These were the skeletons of those who had died in the Vaults, as well as of those persons who, having fallen into the power of the band of villains, had been murdered in that dungeon, by starvation or torture. With infernal ingenuity, the Dead Man had arrayed the skeletons in fanciful costumes, which had been plundered from the wardrobe of a theatre; and placed them in the most absurd and indecent positions his hellish fancy could devise. The large skeleton, which seemed to preside over the others, was the remains of a former Captain of the band, celebrated for his many villainies and gigantic stature.

While gazing upon this figure, Sydney distinctly saw the head, or skull, nod at him. Astonished at this, yet doubting the evidence of his own eyesight, he approached nearer, and held the lamp close up to it; again it moved, so plainly as to admit of no further doubt. Our hero was not superstitious, but the strangeness of this incident almost terrified him, and he was about to make a rapid retreat to the other side of the dungeon, when the mystery was explained in a manner that would have been ludicrous under any other circumstances: a large cat leaped from the skull, where it had taken up an abode, and scampered off, to the great relief of Sydney, who was glad to find that the nod of the skeleton proceeded from such a trifling cause.

On the back of each chair whereon was seated a member of the ghostly company was written the name which he or she had borne during life. Judges, magistrates and police officers were there, who had rendered themselves obnoxious to the gang, in years past, by vigilance in detecting, or severity in passing sentences upon many of its members. These individuals had been waylaid by their ruffian enemies, and made to die a lingering death in that dungeon; their fate was never known to their friends, and their sudden and unaccountable removal from the world, was chronicled in the newspapers, at the time, under the head of mysterious disappearance. Ladies, whose testimony had tended to the conviction of the band, were there; but their fate had been doubly horrible, for previous to their imprisonment in the dungeon, they had been dishonored by the vile embraces of almost every ruffian in the Vaults; and even after death, they had been placed in attitudes unseemly and shameful. But the horror of Sydney, while beholding these things, was soon absorbed in a discovery which to him was ten times more horrible than all the rest; for written on the chair of a female figure, was the name of his aunt Mrs. Stevens!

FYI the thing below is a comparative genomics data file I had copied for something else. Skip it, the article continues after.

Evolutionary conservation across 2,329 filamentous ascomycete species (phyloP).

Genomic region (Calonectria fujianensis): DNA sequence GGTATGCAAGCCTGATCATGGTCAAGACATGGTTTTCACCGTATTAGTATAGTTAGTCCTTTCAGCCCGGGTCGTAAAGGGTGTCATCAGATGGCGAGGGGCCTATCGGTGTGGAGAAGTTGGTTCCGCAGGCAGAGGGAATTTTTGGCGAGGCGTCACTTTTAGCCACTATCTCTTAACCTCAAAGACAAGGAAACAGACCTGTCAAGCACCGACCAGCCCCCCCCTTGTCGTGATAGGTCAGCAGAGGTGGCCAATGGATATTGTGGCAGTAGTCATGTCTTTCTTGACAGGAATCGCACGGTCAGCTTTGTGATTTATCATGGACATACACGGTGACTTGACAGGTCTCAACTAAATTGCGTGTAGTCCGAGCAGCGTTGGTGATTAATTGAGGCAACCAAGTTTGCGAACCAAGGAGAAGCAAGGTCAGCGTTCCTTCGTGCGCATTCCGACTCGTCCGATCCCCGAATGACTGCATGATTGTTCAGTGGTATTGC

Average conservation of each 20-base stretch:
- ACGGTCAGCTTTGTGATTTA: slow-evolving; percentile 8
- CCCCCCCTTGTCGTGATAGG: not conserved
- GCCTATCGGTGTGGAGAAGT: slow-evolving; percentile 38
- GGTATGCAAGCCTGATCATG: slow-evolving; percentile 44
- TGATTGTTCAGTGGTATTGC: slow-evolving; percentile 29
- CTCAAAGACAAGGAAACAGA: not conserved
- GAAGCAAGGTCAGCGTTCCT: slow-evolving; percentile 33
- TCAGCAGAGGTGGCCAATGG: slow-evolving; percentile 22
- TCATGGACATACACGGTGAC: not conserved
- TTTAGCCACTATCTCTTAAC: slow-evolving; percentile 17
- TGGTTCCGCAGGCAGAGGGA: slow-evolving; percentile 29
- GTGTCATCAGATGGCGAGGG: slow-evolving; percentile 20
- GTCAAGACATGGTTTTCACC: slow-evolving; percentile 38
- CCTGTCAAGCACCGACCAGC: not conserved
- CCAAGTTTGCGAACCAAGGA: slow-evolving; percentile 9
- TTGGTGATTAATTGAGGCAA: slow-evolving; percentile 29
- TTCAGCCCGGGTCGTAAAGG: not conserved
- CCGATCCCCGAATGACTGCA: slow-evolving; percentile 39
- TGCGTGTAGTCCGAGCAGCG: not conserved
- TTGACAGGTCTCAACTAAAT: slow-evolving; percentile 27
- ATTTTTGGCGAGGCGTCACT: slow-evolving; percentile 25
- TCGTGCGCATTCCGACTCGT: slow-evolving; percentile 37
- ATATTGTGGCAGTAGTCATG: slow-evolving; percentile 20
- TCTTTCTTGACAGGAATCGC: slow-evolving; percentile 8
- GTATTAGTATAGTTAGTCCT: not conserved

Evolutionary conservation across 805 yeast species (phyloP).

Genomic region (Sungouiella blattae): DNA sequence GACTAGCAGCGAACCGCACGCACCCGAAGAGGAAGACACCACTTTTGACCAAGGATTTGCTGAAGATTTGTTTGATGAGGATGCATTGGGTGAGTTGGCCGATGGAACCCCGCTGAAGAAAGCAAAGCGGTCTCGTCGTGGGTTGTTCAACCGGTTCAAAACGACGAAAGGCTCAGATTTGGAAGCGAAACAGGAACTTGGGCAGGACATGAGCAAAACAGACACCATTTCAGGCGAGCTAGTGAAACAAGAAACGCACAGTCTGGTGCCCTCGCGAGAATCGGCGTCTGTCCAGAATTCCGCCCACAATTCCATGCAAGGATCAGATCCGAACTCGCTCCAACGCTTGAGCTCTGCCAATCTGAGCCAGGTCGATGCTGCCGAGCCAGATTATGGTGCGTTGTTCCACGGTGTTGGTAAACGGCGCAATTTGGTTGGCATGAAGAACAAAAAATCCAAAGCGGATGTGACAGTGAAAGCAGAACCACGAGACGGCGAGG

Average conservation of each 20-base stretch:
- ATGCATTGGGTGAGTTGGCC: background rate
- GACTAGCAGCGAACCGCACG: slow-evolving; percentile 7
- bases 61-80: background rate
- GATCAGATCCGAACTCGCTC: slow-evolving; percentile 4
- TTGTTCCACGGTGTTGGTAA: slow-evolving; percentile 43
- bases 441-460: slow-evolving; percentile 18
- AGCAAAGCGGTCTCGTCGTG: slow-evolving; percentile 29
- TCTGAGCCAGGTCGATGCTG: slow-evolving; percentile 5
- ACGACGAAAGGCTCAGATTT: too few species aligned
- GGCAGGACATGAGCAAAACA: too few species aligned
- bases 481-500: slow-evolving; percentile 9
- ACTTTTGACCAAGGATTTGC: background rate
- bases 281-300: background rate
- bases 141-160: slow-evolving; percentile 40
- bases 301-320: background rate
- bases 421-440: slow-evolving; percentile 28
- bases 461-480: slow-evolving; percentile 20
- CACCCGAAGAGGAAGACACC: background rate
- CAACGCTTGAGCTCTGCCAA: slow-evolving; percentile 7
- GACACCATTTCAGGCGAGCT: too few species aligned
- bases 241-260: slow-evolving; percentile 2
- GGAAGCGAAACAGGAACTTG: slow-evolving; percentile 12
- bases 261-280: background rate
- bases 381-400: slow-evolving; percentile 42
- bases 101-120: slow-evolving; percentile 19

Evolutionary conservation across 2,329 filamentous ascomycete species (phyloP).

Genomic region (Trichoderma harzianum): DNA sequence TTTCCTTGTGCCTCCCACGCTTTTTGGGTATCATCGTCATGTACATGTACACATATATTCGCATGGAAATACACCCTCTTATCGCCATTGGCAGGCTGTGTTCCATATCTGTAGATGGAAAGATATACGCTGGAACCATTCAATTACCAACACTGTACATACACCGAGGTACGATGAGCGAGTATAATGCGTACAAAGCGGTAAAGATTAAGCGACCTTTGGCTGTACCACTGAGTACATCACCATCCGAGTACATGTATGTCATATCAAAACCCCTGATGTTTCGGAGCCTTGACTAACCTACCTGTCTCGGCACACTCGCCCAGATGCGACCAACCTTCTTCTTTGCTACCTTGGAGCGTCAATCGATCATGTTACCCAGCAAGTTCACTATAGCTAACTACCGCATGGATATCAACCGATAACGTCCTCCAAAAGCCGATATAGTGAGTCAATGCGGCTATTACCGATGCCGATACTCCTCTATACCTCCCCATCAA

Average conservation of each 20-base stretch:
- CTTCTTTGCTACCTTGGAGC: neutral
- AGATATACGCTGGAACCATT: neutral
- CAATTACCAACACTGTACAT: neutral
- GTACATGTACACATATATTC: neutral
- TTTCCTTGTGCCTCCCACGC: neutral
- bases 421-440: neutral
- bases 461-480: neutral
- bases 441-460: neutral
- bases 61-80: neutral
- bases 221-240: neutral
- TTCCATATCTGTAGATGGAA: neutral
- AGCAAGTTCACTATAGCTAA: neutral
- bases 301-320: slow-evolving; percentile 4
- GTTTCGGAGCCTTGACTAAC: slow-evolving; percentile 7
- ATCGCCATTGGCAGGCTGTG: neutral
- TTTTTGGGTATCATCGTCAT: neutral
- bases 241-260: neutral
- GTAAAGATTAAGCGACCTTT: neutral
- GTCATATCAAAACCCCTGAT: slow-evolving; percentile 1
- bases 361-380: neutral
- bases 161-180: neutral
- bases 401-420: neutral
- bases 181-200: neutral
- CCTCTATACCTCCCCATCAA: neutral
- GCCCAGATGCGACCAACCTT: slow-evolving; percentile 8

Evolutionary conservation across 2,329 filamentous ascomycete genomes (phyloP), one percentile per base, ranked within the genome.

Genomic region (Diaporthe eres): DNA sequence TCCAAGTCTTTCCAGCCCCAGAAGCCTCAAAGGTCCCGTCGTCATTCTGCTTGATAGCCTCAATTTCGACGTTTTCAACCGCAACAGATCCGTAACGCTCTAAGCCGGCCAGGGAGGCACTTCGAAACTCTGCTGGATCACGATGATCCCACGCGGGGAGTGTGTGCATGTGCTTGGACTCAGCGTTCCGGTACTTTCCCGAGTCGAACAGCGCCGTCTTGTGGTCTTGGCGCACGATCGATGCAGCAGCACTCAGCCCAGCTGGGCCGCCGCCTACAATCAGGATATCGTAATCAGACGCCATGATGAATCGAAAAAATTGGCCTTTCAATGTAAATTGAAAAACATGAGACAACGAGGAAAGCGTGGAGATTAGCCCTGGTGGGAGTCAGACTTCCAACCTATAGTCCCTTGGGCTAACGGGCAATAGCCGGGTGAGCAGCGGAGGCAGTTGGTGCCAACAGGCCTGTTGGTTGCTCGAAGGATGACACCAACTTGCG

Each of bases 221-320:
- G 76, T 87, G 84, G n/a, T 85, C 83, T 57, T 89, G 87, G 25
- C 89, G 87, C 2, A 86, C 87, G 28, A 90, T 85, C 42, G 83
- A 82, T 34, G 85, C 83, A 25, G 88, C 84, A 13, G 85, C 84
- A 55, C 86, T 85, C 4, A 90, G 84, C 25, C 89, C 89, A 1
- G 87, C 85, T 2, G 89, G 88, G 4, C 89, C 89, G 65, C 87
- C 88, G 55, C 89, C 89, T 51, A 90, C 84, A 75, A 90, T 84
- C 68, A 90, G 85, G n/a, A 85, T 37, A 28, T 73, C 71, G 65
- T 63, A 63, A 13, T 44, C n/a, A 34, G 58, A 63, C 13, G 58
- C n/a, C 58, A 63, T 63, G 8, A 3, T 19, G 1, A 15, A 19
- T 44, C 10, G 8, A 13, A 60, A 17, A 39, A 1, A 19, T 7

It will be remembered that this lady was murdered by the Dead Man, at her residence in Grand Street; on the night of the masquerade ball, in order to prevent her giving favorable testimony at the trial of Sydney. Having been found, suspended by the neck, it was at first supposed that she committed suicide; but that belief was removed from the public mind, when it was found that a robbery had been committed in the house. It was then apparent that she had been inhumanely murdered. Her servant testified that a strange man had called on her mistress that evening whom she would not be able to recognize, his face having been concealed in the folds of his cloak. After admitting him into the house, and calling Mrs. Stevens, the girl had gone out on a short errand, and on her return, found her mistress in the situation described, and quite dead. The old lady was buried; but her murderer broke open the tomb, and carried the corpse to the dungeon of the Vaults, where he had placed her with the other victims, in the position in which Sydney, her nephew, now found her.

'It is as I suspected,' thought our hero, as he sadly viewed the remains of his poor aunt—'that villain murdered her, and now it is forever out of my power to avenge her blood. Ha! what's this?—my name, upon an empty chair.'

And so it was; the name, Francis Sydney, was written out on the back of an unoccupied chair; he comprehended that this was designated to be his seat when he should form one of that awful crew, in the chamber of Death.

Suddenly, the damp, foul air of the place extinguished the light of his lamp, and he found himself in total darkness.


Showing how Sydney was tortured in the Chamber of Death, and how he made his escape through the City Sewers.

Groping his way to the extremity of the dungeon, Frank sat down upon the stone steps, his mind a prey to feelings of keenest horror and despair. His soul recoiled from the idea of suicide, as a heinous crime in the sight of Heaven, or he would have dashed his brains out against the walls of his prison, and thus put an end to his misery. Vainly he tried to forget his sorrows in sleep; no sooner would he close his eye-lids, than the band of skeletons would seem to rush towards him, and with fleshless arms beckon him to join their awful company.

Slowly, slowly passed the hours away. Numbed with cold, and paralyzed with the terrors of his situation, Sydney was at last sinking into a state of insensibility, when he was aroused by the loud noise caused by the opening of the dungeon door, and the gleam of a lantern flashed upon him. He staggered to his feet, and saw that his visitors were the two villains, Maggot and Bloodhound. One of them came down the steps and deposited upon the floor a small basket and a lamp.